- The rules don’t require e-commerce platforms to terminate the access of such sellers to its platform, but they can chose to do so on a “voluntary basis”.
Consent of consumers: E-commerce entities should record a customer’s consent for the purchase of any good or service offered on its platform “where such consent is expressed through an explicit and affirmative action”. Platforms are not allowed to obtain consent from them “automatically”, including in the form of pre-ticked checkboxes.
Become a partner fo the National Consumer Helpline: Every e-commerce entity shall endeavour on a “best effort” basis to become a partner of the National Consumer Helpline of the central government.
Appoint nodal officer: E-commerce companies shall appoint a nodal person of contact or an alternate senior designated functionary located in India, to ensure compliance.
Appoint a grievance officer for consumer grievance redressal: E-commerce companies will have o establish a grievance redressal mechanism and appoint a grievance officer for consumer grievance redressal, whose name, contact details, and designation will have to be displayed on the website.
- Grievance officers will have to acknowledge the receipt of a consumer complaint within forty-eight hours, and redress it within one month, under the new rules.
- E-commerce entities can’t impose cancellation charges on consumers cancelling after confirming purchase, unless similar charges are also borne by the e- commerce entity, if they cancel the purchase order unilaterally for any reason.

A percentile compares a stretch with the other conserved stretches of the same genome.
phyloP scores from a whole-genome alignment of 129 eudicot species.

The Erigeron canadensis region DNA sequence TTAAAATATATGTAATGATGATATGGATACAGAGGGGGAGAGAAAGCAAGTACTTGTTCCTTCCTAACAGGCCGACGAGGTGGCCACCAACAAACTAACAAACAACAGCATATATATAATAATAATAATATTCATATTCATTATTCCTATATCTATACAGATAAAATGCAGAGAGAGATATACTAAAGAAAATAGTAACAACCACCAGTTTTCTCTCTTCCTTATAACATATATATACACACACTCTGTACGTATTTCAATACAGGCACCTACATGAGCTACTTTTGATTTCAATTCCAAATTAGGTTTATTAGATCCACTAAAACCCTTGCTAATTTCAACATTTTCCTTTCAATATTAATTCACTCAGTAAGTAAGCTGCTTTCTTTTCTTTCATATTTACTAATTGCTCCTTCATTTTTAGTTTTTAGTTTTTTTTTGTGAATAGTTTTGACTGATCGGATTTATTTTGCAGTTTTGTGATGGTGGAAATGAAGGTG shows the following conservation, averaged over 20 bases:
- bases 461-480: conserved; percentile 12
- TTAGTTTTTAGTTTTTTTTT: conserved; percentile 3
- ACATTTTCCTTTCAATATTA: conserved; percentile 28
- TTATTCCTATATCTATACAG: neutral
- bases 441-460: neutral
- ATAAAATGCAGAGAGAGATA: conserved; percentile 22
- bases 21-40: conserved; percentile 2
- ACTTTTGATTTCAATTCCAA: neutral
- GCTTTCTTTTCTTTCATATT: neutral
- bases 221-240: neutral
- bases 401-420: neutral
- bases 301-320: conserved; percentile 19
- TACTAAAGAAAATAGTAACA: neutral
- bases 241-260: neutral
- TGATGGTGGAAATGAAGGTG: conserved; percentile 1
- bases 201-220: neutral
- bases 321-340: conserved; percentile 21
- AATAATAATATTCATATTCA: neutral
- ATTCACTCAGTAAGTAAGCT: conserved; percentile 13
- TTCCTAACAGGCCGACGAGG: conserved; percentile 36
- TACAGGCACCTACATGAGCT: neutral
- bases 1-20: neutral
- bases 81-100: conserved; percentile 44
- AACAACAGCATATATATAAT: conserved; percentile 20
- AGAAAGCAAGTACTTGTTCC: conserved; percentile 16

- Consumers will have to be provided with a ticket number for tracking the status of a complaint.
No ‘manipulation’ of prices: E-commerce entities can not “manipulate” prices of goods and services they sell on their platforms in order to “gain unreasonable profit”.
Product description should be accurate: E-commerce entities will have to direct sellers, through an undertaking, to ensure that the descriptions, images, and other content pertaining to goods or services on their platform is “accurate”.
Inventory based e-commerce platforms, which explicitly vouch for the authenticity of the goods or services sold by them, or guarantee that such goods or services are authentic, shall bear appropriate liability in any action related to the authenticity of such good or service.
Duties of sellers
Sellers shouldn’t post fake reviews: Sellers should not adopt any unfair trade practice, and should not falsely represent themselves as customers of their own products and post misleading reviews about those.
- It isn’t clear how this provision will be enforced since neither the rules require e-commerce companies to create a mechanism to stop such reviews, nor does it include any penalty for such sellers.
Sellers should not refuse to take back goods, or withdraw or discontinue services, if such goods and services are “defective, deficient or spurious”. Provided that in the case of late delivery, this sub-rule shall not be applied if such late delivery was due to force majeure.
Sellers should appoint grievance officer as well: Even sellers should appoint a grievance officer, and provide its legal name, principal geographic address of its headquarters and all branches, the name and details of its website, its e-mail address, customer care contact details such as fax, landline, and mobile numbers and where applicable, its GSTIN, and PAN details, to the e-commerce entity.
No misleading advertisements: Sellers will have to ensure that the advertisements of goods or services are consistent with the actual characteristics, access and usage conditions of those products.